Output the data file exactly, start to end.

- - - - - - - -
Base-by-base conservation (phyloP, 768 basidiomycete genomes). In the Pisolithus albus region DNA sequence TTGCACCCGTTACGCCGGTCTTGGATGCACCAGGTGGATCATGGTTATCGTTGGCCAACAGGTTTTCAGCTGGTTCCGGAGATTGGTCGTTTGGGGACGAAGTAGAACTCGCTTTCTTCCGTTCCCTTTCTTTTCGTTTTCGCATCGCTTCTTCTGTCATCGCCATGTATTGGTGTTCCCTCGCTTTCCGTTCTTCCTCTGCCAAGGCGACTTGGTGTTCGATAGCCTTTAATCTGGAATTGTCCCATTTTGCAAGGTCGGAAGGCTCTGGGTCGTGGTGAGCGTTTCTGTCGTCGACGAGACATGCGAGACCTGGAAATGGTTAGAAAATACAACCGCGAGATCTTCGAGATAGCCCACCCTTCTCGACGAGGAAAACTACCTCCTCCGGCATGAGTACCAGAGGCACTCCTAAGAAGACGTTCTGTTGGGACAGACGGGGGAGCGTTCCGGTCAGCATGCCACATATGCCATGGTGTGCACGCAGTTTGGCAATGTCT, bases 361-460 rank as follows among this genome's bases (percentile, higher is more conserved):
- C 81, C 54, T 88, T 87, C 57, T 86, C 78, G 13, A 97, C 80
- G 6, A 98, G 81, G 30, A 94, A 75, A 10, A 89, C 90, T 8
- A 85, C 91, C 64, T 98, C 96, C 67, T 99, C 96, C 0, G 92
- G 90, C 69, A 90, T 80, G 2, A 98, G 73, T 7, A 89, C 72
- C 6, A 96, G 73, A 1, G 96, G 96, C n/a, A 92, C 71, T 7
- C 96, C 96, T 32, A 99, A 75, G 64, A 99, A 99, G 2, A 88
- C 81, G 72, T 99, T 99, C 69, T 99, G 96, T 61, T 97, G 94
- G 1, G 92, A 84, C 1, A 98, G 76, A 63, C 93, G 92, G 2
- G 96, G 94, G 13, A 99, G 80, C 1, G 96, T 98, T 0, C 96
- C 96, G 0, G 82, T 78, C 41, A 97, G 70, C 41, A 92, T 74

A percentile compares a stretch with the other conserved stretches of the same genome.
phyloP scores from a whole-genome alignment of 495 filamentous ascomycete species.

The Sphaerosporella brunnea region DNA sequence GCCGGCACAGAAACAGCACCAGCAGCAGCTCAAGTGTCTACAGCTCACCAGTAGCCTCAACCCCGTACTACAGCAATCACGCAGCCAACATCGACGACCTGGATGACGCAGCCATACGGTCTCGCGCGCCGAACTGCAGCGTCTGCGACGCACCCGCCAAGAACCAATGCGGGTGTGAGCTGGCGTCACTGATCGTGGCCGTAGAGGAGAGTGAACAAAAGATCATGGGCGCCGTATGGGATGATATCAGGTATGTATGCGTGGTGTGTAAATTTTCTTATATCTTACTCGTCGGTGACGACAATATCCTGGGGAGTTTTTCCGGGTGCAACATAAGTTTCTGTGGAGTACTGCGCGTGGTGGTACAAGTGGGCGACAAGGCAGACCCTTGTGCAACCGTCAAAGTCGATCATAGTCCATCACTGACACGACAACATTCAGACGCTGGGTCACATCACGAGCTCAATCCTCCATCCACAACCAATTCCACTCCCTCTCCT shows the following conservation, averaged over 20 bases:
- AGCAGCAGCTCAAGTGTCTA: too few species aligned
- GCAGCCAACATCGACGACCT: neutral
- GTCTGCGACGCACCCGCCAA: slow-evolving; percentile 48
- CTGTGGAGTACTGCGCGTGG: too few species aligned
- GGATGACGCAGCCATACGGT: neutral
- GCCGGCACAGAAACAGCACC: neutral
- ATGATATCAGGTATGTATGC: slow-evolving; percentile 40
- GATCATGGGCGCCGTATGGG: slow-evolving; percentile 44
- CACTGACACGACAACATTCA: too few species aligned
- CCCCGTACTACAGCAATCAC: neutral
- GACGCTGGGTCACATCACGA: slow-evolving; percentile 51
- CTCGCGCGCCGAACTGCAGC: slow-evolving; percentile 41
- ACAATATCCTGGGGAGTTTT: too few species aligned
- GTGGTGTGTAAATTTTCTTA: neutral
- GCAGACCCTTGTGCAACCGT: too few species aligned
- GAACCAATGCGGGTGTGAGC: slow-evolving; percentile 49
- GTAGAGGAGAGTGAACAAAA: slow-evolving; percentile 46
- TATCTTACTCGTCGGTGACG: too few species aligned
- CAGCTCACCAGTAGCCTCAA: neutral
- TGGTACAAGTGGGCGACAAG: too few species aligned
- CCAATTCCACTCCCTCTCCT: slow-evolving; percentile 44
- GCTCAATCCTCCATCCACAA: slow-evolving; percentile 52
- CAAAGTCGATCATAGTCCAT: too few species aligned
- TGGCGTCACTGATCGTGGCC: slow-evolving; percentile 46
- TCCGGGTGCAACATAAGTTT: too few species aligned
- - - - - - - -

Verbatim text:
Base-by-base conservation (phyloP, 768 basidiomycete genomes). In the Pisolithus albus region DNA sequence TTGCACCCGTTACGCCGGTCTTGGATGCACCAGGTGGATCATGGTTATCGTTGGCCAACAGGTTTTCAGCTGGTTCCGGAGATTGGTCGTTTGGGGACGAAGTAGAACTCGCTTTCTTCCGTTCCCTTTCTTTTCGTTTTCGCATCGCTTCTTCTGTCATCGCCATGTATTGGTGTTCCCTCGCTTTCCGTTCTTCCTCTGCCAAGGCGACTTGGTGTTCGATAGCCTTTAATCTGGAATTGTCCCATTTTGCAAGGTCGGAAGGCTCTGGGTCGTGGTGAGCGTTTCTGTCGTCGACGAGACATGCGAGACCTGGAAATGGTTAGAAAATACAACCGCGAGATCTTCGAGATAGCCCACCCTTCTCGACGAGGAAAACTACCTCCTCCGGCATGAGTACCAGAGGCACTCCTAAGAAGACGTTCTGTTGGGACAGACGGGGGAGCGTTCCGGTCAGCATGCCACATATGCCATGGTGTGCACGCAGTTTGGCAATGTCT, bases 361-460 rank as follows among this genome's bases (percentile, higher is more conserved):
- C 81, C 54, T 88, T 87, C 57, T 86, C 78, G 13, A 97, C 80
- G 6, A 98, G 81, G 30, A 94, A 75, A 10, A 89, C 90, T 8
- A 85, C 91, C 64, T 98, C 96, C 67, T 99, C 96, C 0, G 92
- G 90, C 69, A 90, T 80, G 2, A 98, G 73, T 7, A 89, C 72
- C 6, A 96, G 73, A 1, G 96, G 96, C n/a, A 92, C 71, T 7
- C 96, C 96, T 32, A 99, A 75, G 64, A 99, A 99, G 2, A 88
- C 81, G 72, T 99, T 99, C 69, T 99, G 96, T 61, T 97, G 94
- G 1, G 92, A 84, C 1, A 98, G 76, A 63, C 93, G 92, G 2
- G 96, G 94, G 13, A 99, G 80, C 1, G 96, T 98, T 0, C 96
- C 96, G 0, G 82, T 78, C 41, A 97, G 70, C 41, A 92, T 74

A percentile compares a stretch with the other conserved stretches of the same genome.
phyloP scores from a whole-genome alignment of 495 filamentous ascomycete species.

The Sphaerosporella brunnea region DNA sequence GCCGGCACAGAAACAGCACCAGCAGCAGCTCAAGTGTCTACAGCTCACCAGTAGCCTCAACCCCGTACTACAGCAATCACGCAGCCAACATCGACGACCTGGATGACGCAGCCATACGGTCTCGCGCGCCGAACTGCAGCGTCTGCGACGCACCCGCCAAGAACCAATGCGGGTGTGAGCTGGCGTCACTGATCGTGGCCGTAGAGGAGAGTGAACAAAAGATCATGGGCGCCGTATGGGATGATATCAGGTATGTATGCGTGGTGTGTAAATTTTCTTATATCTTACTCGTCGGTGACGACAATATCCTGGGGAGTTTTTCCGGGTGCAACATAAGTTTCTGTGGAGTACTGCGCGTGGTGGTACAAGTGGGCGACAAGGCAGACCCTTGTGCAACCGTCAAAGTCGATCATAGTCCATCACTGACACGACAACATTCAGACGCTGGGTCACATCACGAGCTCAATCCTCCATCCACAACCAATTCCACTCCCTCTCCT shows the following conservation, averaged over 20 bases:
- AGCAGCAGCTCAAGTGTCTA: too few species aligned
- GCAGCCAACATCGACGACCT: neutral
- GTCTGCGACGCACCCGCCAA: slow-evolving; percentile 48
- CTGTGGAGTACTGCGCGTGG: too few species aligned
- GGATGACGCAGCCATACGGT: neutral
- GCCGGCACAGAAACAGCACC: neutral
- ATGATATCAGGTATGTATGC: slow-evolving; percentile 40
- GATCATGGGCGCCGTATGGG: slow-evolving; percentile 44
- CACTGACACGACAACATTCA: too few species aligned
- CCCCGTACTACAGCAATCAC: neutral
- GACGCTGGGTCACATCACGA: slow-evolving; percentile 51
- CTCGCGCGCCGAACTGCAGC: slow-evolving; percentile 41
- ACAATATCCTGGGGAGTTTT: too few species aligned
- GTGGTGTGTAAATTTTCTTA: neutral
- GCAGACCCTTGTGCAACCGT: too few species aligned
- GAACCAATGCGGGTGTGAGC: slow-evolving; percentile 49
- GTAGAGGAGAGTGAACAAAA: slow-evolving; percentile 46
- TATCTTACTCGTCGGTGACG: too few species aligned
- CAGCTCACCAGTAGCCTCAA: neutral
- TGGTACAAGTGGGCGACAAG: too few species aligned
- CCAATTCCACTCCCTCTCCT: slow-evolving; percentile 44
- GCTCAATCCTCCATCCACAA: slow-evolving; percentile 52
- CAAAGTCGATCATAGTCCAT: too few species aligned
- TGGCGTCACTGATCGTGGCC: slow-evolving; percentile 46
- TCCGGGTGCAACATAAGTTT: too few species aligned